Jackson Walker

Most people think of “intellectual property” as a type of property. This makes sense because, well, “property” is in the name. However, as lawyers know all too well, the law is never that simple. As it turns out, at least one judge believes that patents—perhaps the most iconic form of intellectual property—are not really “property” as that word is legally understood.

Throughout the modern era, patents have been sold, traded, licensed, and appear on the balance sheet as an assets. However, since 2012, the number of patents being invalidated has skyrocketed. This is primarily due to new procedures allowing for post-grant review of patents created by the Leahy-Smith America Invents Act (AIA) passed in 2011, along with two landmark Supreme Court cases that substantially changed the law of patent-eligibility.

For those that own patents, many of whom paid to acquire them, some questions naturally arise when those patents are later invalidated, either through the courts or a post-grant review procedure in the patent office. If patents really are “property,” could their sudden invalidation be viewed as a government “taking” in violation of the Takings Clause of the Fifth Amendment to the U.S. Constitution?

The answer to this question is “no” according to an opinion recently issued by the Chief Judge of the Court of Federal Claims. The original facts leading to Christy, Inc. v. The United States, No. 18-657C (USCFC), tell a fairly common story. Christy, along with its exclusive licensee, filed a complaint for patent infringement in United States district court against, among others, Black & Decker. In response, Black & Decker filed a petition for Inter Partes review of the asserted patent in the Patent Trial and Appeal Board (PTAB), an administrative body created by the AIA. Christy’s district court case was stayed pending the PTAB review, and was ultimately dismissed when the PTAB finally canceled all of the claims of the patent.

In the meantime, the Supreme Court issued its opinion in Oil States Energy Services, LLC v. Greene’s Energy Group LLC, 138 S. Ct. 1365 (2018) holding that the Inter Partes review procedure did not violate Article III of the Seventh Amendment to the U.S. Constitution. In its opinion in Oil States, the Court says that the “constitutionality of inter partes review . . . should not be misconstrued as suggestion that patents are not property for purposes of the Due Process Clause or the Takings Clause.” Id. at 1379.

Seizing on this language, Christy then sued the United States in the Court of Federal Claims alleging that the invalidation of its duly issued patent was an unconstitutional taking. In his opinion dismissing the case for failure to state a plausible claim, Chief Judge Sweeny holds that patents are not “property,” but “public franchises.” In support of this ruling, Judge Sweeny cited the U.S. Supreme Court case Schillinger v. United States, 155 U.S. 163, 169 (1894) and the Federal Circuit case Zoltek Corp. v. United States, 442 F.3d 1345, 1348 (Fed. Cir. 2006), which both held that a claim for patent infringement against the United States could not be recast as a Fifth Amendment Takings claim. From these holdings, he reasons that “Congress has not expressed any intent that patent rights may be the subject of Takings Clause claims. Since patent rights derive wholly from federal law, Congress is free to define those rights . . . as it sees fit.” Christy, at p. 13.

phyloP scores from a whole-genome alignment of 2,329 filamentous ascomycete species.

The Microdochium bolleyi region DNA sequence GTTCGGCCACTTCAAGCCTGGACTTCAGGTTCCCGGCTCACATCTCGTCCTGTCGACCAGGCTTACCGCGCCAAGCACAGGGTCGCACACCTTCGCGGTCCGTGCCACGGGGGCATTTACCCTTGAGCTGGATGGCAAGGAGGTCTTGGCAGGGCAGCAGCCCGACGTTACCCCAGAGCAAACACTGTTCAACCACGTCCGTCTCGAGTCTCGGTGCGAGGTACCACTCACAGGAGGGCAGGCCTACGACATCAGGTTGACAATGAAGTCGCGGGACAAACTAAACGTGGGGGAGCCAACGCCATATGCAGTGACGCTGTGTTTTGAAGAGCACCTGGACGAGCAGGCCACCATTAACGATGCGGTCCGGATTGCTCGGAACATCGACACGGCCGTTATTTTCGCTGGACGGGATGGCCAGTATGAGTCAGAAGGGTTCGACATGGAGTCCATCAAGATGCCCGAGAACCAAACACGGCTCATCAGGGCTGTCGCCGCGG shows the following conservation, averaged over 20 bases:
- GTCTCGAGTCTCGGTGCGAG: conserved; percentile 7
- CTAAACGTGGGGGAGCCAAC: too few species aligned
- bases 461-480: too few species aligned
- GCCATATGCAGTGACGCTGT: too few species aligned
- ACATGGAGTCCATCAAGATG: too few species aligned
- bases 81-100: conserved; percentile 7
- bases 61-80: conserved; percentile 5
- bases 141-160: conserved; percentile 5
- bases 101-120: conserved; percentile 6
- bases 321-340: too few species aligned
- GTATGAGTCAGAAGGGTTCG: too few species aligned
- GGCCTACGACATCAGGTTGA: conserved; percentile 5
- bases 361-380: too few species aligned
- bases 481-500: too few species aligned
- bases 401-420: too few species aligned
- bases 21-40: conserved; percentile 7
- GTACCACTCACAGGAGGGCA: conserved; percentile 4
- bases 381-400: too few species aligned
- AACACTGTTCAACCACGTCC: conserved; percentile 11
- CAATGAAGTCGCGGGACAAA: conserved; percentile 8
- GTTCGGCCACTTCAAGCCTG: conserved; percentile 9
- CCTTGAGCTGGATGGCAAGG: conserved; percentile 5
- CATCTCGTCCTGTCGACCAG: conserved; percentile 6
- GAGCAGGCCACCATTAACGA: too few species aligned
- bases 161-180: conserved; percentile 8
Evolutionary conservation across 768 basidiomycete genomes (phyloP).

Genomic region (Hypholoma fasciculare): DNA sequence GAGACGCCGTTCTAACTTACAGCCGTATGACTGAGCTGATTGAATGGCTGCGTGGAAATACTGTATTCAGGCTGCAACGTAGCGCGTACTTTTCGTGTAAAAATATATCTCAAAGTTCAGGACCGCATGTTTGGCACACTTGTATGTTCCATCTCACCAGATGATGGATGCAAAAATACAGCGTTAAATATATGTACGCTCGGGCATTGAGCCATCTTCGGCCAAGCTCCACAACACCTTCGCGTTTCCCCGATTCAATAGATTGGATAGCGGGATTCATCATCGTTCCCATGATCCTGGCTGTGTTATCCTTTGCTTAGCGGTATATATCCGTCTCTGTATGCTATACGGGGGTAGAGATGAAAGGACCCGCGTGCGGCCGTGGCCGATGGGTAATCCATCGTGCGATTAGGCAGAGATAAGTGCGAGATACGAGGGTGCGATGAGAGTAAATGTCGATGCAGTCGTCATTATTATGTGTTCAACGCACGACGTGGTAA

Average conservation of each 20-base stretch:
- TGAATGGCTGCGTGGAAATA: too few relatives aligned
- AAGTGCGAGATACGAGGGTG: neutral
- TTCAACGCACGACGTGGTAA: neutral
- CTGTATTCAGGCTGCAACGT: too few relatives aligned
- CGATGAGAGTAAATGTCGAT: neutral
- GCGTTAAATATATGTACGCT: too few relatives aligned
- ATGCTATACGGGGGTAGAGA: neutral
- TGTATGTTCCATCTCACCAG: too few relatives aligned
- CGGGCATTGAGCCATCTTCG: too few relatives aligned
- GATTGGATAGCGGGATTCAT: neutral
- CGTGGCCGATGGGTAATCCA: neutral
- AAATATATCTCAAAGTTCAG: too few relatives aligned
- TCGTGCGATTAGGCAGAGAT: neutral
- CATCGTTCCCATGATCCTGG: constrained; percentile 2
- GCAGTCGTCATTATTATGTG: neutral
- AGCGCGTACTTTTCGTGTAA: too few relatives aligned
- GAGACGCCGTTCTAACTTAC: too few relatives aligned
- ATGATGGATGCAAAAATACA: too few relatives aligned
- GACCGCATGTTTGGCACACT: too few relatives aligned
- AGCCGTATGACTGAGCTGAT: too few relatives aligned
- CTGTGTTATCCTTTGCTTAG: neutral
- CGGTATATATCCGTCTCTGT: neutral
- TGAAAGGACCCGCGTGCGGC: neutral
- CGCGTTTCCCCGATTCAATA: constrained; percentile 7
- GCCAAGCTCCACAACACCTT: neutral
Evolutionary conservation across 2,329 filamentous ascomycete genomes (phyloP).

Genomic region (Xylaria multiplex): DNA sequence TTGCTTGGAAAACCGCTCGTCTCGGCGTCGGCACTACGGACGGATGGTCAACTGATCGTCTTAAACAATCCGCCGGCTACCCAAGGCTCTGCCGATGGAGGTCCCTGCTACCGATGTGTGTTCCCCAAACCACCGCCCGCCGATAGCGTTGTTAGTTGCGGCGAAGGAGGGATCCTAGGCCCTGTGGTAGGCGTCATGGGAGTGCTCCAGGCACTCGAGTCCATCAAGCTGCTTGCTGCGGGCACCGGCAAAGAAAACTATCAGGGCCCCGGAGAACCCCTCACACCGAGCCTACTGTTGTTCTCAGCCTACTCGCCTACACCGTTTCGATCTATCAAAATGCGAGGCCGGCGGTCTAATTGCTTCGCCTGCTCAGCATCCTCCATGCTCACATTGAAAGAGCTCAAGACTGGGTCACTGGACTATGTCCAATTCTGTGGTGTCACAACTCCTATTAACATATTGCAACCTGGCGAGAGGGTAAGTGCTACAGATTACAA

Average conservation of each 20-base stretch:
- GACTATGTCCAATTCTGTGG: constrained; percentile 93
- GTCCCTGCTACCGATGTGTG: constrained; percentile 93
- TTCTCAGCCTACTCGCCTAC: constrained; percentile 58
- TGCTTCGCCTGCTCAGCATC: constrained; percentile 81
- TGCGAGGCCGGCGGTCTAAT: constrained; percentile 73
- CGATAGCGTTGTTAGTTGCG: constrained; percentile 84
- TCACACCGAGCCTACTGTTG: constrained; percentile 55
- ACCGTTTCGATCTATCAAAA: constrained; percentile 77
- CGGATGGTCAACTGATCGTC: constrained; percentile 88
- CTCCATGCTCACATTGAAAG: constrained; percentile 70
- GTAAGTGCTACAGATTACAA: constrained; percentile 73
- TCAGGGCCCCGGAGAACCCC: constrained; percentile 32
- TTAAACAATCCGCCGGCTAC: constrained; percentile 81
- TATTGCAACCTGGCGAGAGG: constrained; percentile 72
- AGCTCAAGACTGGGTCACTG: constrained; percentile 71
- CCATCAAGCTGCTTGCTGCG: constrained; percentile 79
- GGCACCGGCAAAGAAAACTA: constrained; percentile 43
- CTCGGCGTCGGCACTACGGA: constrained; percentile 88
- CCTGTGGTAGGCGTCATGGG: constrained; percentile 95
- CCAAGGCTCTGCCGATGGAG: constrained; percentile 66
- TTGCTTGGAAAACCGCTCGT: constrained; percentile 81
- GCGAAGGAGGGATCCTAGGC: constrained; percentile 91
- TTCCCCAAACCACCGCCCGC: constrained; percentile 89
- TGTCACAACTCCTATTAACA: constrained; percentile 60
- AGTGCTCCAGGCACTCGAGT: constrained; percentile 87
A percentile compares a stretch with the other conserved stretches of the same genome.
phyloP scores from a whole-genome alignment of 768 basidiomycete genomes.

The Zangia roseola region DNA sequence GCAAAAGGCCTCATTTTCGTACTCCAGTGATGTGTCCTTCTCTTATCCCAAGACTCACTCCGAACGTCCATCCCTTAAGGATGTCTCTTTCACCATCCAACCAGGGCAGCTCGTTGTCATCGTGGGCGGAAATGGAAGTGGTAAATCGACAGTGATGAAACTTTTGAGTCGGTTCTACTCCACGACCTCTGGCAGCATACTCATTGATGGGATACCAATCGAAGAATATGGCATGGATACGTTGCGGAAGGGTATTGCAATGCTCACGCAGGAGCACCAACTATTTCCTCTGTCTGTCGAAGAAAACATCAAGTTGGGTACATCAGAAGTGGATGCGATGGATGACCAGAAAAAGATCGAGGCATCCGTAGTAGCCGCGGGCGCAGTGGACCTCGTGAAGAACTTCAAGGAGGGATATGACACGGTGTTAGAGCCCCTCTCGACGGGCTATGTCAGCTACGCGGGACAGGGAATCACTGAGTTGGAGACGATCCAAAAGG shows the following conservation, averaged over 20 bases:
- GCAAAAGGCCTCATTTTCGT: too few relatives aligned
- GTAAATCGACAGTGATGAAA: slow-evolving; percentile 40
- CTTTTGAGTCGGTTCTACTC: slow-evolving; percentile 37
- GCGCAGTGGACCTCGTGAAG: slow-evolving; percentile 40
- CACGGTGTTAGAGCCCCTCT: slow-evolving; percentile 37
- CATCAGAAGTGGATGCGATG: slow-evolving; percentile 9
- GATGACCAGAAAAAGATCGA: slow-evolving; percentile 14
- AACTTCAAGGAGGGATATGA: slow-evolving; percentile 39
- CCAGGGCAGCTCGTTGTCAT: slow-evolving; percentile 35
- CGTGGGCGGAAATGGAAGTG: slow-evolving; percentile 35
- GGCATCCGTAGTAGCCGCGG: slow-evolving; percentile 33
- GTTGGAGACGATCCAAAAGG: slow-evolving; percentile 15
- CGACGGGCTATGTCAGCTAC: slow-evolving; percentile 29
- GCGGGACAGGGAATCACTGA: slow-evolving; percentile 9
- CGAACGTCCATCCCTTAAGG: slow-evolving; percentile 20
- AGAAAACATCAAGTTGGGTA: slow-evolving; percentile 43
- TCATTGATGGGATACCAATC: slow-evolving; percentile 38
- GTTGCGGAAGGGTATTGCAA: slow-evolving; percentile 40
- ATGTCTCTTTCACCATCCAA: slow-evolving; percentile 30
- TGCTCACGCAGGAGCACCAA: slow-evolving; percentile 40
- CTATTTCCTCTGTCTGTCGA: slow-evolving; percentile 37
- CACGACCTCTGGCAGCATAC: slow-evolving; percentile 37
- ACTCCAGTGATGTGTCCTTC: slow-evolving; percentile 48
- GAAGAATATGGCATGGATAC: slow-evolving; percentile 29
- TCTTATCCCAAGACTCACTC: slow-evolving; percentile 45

Judge Sweeny also looks to Oil States to support his opinion. He quotes the opinion’s holding that “the decision to grant a patent is a matter involving public rights—specifically, the grant of a public franchise . . .” Christy, at p. 14 (quoting Oil States 138 S. Ct. at 1373). The Christy opinion does not describe the difference between “property” and a “public franchise,” and recognizes that “Federal law provides that ‘patents shall have the attributes of personal property.’” Id. (citing 35 U.S.C. § 261) (emphasis in original). But Christy also holds that this statutory “rule is not absolute, nor does it reflect Congress’s intent for patents to be treated as the same as any other particular form of personal property.” Id. at p. 15. Indeed, Oil States seemingly expresses the same principle. Oil States, 38 S. Ct. at 1375 (“[35 U.S.C. § 261] qualifies any property rights that a patent owner has in an issued patent, subjecting them to the express provisions of the Patent Act.”).

For now, the holding in Christy maintains the status quo: Patents invalidated through post-grant review and district court litigation are not unconstitutional takings. However, the opinion also demonstrates that this is a complex and nuanced issue. If Congress did not intend “patents” to be entirely treated as “personal property,” then why has it decreed that they “have the attributes of personal property”? Why was this clarification by congress even necessary if those “attributes” are coextensive with the rights and remedies already attributed to patents by statute? What “attributes” of personal property are absent from a “public franchise”? What might be the consequences if the cancellation of issued patents was held unconstitutional? And are these potential consequences at all relevant to the determination?

These are only a few of many questions raised following the Christy opinion. Whether in the Christy case or another, the question of whether a “patent” is “property” is destined for the Federal Circuit, and likely, the Supreme Court in the not-too-distant future.